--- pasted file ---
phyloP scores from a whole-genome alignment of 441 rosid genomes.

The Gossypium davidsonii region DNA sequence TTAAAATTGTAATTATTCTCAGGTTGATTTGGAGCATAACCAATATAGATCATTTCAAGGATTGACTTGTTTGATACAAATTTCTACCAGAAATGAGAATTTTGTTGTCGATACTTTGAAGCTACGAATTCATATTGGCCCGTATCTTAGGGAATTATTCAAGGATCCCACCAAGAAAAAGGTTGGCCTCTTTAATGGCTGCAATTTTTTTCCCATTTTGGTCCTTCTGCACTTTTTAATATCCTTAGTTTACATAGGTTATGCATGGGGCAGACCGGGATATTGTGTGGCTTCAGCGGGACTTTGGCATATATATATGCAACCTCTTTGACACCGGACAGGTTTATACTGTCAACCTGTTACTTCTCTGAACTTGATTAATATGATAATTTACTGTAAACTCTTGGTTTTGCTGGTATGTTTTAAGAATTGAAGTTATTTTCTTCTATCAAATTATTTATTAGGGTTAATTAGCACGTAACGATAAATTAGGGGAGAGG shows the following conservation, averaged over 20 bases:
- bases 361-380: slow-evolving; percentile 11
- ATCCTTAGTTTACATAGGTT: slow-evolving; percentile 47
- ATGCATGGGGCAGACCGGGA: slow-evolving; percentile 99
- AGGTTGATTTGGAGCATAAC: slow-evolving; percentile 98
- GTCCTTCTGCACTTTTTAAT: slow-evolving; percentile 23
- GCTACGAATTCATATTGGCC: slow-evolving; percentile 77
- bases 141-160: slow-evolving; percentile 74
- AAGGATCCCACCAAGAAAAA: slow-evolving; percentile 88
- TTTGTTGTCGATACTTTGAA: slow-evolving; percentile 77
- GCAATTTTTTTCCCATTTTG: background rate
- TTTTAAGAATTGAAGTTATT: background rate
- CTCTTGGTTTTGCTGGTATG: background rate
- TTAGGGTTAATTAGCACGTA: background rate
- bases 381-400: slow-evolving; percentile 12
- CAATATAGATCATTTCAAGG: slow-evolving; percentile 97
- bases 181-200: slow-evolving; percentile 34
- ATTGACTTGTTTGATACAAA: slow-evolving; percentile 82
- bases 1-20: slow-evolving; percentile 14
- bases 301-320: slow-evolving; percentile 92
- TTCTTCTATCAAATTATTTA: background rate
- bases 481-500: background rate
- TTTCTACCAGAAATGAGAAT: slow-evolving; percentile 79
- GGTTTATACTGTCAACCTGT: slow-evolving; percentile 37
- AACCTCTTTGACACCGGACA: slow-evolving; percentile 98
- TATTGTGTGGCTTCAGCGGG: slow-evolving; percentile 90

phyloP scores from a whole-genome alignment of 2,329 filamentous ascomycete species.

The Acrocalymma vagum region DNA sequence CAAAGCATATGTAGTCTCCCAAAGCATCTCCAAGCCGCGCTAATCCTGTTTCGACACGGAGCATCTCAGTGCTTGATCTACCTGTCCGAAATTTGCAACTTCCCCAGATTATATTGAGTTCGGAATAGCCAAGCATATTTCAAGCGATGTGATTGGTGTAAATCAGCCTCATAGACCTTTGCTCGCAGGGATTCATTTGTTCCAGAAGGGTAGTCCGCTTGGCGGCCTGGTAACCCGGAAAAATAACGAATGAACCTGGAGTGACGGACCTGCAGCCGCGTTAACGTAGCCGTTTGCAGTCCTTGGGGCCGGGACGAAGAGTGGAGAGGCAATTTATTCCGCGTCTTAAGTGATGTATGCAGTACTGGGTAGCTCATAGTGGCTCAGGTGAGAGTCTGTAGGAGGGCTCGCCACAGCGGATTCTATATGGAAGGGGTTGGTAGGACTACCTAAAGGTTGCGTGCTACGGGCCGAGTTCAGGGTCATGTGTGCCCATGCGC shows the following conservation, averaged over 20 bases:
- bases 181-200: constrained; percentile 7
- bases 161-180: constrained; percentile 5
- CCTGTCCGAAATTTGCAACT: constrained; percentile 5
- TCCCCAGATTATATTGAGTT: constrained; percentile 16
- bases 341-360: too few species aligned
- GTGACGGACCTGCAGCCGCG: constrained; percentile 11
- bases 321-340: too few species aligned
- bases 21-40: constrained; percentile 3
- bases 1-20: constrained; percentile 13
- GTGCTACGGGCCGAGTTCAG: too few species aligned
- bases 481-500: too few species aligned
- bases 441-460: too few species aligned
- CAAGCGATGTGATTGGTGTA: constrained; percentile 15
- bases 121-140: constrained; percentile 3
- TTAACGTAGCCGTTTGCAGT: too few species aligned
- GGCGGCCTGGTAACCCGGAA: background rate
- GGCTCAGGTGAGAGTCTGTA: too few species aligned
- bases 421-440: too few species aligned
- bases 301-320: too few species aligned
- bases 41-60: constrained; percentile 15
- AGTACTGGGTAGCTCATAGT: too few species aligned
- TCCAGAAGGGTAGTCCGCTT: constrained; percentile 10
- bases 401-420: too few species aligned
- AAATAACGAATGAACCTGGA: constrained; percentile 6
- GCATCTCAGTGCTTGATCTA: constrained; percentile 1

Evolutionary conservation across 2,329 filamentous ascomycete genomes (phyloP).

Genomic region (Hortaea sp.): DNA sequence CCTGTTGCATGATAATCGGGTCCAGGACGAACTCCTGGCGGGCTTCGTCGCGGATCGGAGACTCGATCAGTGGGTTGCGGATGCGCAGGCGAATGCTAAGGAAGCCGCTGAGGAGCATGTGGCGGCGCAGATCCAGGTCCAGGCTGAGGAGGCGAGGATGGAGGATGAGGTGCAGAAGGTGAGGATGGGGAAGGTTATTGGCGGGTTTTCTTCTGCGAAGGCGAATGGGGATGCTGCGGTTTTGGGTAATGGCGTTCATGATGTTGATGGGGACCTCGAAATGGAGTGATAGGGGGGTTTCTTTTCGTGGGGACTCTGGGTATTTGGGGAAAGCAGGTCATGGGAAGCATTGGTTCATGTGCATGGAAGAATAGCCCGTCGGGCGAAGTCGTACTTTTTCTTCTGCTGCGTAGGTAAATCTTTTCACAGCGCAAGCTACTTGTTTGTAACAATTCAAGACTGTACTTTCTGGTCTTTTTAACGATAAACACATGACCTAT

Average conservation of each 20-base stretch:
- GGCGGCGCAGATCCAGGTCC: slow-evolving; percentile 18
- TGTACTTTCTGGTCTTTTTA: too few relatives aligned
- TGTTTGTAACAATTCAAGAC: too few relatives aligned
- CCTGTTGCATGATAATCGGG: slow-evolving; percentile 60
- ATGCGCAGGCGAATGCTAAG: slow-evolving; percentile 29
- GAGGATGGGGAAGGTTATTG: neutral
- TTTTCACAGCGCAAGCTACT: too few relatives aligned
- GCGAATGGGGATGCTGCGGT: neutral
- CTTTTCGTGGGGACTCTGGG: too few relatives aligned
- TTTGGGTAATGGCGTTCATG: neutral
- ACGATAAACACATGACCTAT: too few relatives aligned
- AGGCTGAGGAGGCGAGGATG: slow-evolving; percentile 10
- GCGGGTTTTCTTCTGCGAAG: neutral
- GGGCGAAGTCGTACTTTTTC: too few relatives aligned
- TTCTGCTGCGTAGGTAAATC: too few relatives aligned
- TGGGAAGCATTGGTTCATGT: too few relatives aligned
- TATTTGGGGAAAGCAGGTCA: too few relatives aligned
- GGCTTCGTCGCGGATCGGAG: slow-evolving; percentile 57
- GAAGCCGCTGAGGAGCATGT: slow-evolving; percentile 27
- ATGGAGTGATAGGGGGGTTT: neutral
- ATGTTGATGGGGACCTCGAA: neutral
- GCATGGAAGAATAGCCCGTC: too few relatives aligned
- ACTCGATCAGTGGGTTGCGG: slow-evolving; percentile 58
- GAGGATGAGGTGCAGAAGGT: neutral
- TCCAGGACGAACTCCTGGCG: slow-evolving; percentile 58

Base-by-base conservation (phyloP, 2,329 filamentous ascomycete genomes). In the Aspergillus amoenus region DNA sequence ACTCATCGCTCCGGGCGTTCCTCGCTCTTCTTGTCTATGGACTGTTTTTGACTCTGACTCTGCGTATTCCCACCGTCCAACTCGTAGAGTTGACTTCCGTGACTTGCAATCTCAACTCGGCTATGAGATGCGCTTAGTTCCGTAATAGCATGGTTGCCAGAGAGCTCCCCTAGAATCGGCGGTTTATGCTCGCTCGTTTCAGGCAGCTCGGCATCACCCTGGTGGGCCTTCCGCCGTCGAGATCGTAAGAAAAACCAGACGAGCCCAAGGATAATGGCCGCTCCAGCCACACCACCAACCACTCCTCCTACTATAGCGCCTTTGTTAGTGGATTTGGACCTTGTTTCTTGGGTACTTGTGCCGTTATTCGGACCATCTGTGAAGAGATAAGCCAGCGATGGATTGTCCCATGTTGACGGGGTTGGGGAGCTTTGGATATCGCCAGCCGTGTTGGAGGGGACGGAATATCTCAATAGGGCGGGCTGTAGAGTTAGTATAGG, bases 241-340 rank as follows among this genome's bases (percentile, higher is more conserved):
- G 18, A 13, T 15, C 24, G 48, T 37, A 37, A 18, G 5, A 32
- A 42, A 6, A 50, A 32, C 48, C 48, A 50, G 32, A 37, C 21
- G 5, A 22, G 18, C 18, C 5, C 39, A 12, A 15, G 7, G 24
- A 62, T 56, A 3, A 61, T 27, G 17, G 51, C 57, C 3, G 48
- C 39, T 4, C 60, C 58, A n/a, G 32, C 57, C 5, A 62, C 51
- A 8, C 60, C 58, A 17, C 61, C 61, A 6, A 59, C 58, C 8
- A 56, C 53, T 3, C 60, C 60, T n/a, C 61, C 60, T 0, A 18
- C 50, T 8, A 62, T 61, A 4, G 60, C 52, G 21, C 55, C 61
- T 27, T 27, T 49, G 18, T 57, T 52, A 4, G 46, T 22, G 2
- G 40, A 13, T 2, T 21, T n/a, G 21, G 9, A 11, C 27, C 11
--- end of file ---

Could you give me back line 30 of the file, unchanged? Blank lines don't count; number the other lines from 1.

- bases 181-200: constrained; percentile 7